This is a guest post. On Friday, I've been invited to speak to the fifth-grade class at Hunter College Elementary School, my alma mater. I thought it might be a good idea to read the pupils a story from my original web site, tankbooks.com. I launched the site in 1997, and the following year I received an email from Margie Hoffman, asking if I would like to post a story she wrote on my site. She also sent a follow-up story which is on the site. I've lost touch with Margie, so, while the essence of the story may be old hat to my handful of British Twitter followers (okay, maybe it's two handfuls), if anyone knows of Margie's whereabouts could they please get in touch with me?
A Child in London -- 1940
©1998, 2009 Margaret Hoffman
This was written by Margie Hoffman, who was a toddler in London during the Blitz.
My war started when I was about three months old. My Dad had been called up into the army and my mother had been living in a small apartment in East London. The German planes had already been flying over London and dropping bombs, mainly at night. After one raid, my mother took me in the pram, to post a letter to my Dad to tell him that we were all right. While she was away, an undetected land mine exploded and the apartment was just brick dust so she returned to her father’s house in the dock area of London.
This was an unfortunate move because the next thing the Germans bombed was the dock. They bombed it by day and night until even the water burned with the contents of the warehouses tumbling into the water. My grandfather had forbidden all his "children" -- all of whom were grown up with families – to go into the large warehouse down the road because he said it was a death trap. It’s funny what you do, though, to escape from noise and to get away from the scream of bombs. People crammed into the large warehouse, someone brought in a piano and local teachers and others organized singing to take people’s minds off the bombs. The warehouse received a direct hit and over 200 people were killed by blast. Others died not directly as a result of the bomb hitting them but they were crushed to death by the huge, heavy walls of the warehouse.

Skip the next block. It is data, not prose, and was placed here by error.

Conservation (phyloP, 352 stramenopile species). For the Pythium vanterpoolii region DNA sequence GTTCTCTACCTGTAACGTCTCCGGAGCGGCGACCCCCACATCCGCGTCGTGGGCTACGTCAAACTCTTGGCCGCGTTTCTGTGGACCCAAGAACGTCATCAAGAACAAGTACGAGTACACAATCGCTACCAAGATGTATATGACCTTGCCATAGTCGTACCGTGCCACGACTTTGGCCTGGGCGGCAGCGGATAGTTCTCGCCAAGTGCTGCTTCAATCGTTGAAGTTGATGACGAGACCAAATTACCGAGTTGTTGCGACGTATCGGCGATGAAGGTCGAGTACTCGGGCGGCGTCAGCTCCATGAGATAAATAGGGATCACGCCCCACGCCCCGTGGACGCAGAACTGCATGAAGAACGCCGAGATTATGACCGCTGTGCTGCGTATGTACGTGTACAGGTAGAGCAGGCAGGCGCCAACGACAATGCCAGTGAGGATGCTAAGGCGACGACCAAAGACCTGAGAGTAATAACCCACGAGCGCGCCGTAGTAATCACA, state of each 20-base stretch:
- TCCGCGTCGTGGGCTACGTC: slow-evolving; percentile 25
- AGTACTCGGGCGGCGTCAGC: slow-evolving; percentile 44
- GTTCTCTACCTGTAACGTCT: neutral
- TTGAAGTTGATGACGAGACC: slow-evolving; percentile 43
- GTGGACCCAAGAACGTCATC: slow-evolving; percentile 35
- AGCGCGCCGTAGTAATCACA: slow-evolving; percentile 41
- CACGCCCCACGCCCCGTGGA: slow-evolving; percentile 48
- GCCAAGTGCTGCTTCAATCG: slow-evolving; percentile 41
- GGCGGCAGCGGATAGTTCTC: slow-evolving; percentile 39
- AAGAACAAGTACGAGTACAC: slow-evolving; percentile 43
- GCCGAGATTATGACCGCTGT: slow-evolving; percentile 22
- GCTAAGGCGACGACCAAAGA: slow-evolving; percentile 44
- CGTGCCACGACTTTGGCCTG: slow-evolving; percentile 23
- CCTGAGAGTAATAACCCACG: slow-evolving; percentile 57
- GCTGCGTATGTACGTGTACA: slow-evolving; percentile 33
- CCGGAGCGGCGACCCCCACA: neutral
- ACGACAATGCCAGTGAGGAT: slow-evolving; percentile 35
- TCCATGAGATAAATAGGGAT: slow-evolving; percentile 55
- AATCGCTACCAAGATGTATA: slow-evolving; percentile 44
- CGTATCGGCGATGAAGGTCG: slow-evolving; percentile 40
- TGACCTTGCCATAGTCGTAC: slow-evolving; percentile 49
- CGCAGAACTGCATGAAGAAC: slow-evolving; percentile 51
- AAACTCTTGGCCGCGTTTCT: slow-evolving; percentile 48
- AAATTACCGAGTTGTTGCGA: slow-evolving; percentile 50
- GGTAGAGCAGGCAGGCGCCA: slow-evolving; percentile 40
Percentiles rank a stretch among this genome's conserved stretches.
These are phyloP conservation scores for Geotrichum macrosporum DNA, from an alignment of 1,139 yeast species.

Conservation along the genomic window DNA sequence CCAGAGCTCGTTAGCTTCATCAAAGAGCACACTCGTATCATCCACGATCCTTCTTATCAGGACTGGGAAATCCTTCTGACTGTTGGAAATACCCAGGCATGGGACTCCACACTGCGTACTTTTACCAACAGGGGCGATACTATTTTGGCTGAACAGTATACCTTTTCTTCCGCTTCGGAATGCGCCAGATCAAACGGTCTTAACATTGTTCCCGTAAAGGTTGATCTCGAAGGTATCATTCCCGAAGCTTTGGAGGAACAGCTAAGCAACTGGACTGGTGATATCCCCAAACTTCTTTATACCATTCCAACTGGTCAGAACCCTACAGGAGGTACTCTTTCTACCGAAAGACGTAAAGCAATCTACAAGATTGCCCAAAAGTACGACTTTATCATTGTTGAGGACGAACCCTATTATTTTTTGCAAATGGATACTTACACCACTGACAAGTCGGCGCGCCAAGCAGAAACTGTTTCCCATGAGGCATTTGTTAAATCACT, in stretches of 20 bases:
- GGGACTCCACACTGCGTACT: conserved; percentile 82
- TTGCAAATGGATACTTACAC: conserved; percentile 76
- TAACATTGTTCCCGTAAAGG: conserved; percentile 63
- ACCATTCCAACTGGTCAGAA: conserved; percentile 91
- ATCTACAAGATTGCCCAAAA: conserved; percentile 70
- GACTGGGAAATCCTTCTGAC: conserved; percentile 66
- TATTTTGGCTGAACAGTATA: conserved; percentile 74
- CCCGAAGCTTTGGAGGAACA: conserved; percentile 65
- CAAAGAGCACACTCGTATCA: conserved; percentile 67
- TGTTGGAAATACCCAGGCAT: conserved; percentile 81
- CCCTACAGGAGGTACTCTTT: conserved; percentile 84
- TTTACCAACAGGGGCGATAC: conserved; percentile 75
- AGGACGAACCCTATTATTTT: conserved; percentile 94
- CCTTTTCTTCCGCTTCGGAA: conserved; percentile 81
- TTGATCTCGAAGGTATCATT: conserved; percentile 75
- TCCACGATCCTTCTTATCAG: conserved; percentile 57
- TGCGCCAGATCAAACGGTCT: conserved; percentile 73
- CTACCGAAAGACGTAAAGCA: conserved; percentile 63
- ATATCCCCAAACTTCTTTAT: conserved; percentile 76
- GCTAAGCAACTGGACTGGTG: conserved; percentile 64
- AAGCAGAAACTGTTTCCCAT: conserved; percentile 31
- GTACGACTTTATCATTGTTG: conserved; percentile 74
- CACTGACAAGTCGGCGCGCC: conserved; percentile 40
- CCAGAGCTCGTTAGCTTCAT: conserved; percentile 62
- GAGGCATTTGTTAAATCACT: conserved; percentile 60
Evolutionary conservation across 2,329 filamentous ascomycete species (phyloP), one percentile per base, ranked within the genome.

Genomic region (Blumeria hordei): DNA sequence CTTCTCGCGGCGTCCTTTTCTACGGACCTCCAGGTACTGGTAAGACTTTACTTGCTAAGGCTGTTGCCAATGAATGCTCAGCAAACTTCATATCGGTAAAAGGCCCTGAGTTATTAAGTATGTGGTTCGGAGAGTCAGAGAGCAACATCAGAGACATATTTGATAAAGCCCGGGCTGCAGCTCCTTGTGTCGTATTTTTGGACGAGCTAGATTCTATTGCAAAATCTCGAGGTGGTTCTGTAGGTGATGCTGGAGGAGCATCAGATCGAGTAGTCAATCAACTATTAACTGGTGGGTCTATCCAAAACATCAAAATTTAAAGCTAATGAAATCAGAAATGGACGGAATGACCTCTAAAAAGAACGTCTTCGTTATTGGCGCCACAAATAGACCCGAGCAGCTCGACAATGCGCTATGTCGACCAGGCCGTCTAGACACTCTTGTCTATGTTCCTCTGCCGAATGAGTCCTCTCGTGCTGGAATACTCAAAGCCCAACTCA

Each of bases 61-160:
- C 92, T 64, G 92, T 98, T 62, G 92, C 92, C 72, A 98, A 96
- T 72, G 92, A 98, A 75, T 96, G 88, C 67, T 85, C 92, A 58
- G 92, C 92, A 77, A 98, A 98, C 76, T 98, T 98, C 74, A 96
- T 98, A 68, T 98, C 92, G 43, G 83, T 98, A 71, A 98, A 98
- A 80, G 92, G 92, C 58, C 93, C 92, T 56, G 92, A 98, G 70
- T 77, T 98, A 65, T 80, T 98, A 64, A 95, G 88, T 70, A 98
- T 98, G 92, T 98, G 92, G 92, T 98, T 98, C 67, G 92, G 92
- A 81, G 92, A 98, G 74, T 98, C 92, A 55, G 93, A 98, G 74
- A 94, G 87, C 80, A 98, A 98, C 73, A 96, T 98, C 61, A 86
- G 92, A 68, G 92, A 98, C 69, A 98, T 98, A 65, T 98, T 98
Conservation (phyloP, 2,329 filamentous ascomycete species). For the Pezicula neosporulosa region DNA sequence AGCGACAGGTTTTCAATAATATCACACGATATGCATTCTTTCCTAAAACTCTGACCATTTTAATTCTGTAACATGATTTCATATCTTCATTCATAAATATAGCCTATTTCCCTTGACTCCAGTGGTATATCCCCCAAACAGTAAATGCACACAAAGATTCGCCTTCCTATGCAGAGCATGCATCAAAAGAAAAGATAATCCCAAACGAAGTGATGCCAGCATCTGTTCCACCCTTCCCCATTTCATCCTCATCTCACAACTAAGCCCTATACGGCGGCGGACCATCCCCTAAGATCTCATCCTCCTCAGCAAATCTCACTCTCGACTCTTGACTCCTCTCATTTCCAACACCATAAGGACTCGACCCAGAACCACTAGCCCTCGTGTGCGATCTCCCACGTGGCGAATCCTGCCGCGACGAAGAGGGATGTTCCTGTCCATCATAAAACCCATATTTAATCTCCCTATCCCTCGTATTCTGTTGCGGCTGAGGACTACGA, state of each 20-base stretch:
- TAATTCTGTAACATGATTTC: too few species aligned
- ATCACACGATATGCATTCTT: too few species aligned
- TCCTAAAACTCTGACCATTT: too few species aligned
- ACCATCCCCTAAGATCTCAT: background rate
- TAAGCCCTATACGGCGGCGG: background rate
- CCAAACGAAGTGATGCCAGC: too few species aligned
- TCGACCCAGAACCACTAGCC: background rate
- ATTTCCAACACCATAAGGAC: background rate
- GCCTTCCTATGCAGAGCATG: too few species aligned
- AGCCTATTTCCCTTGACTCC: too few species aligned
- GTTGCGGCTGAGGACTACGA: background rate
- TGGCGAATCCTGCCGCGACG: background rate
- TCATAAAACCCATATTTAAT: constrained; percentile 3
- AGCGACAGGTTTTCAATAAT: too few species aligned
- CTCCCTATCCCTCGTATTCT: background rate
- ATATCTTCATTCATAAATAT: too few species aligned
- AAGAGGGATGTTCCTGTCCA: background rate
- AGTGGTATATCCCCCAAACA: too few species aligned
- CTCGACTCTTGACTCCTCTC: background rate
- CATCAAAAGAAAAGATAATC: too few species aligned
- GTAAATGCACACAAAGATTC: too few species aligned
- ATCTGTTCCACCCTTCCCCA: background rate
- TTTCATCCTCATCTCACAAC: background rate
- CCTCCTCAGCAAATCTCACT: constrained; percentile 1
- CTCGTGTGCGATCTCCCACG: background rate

Apparently we were three days and three nights in an underground shelter in Granddad’s garden. Crowded together, the family were not too pleased when the local police knocked on the door and made them take in two more people who had been a mile away from their home when the air raid began, especially as they were none too clean. After the dawn broke and everyone crawled out of the shelter, we were not only covered in dust but covered in fleas from our two uninvited guests!
Granddad said if we stayed where we were we would not survive another round of bombing like that. He had already bought a small plot of land in Essex and built what he called a wooden holiday home there – it was not so much a holiday home as it was a two-roomed shed! But the garden was pleasant to look at, which was a good thing as we ended up with eight of us living in the wooden house and the men camped in a tent in the garden.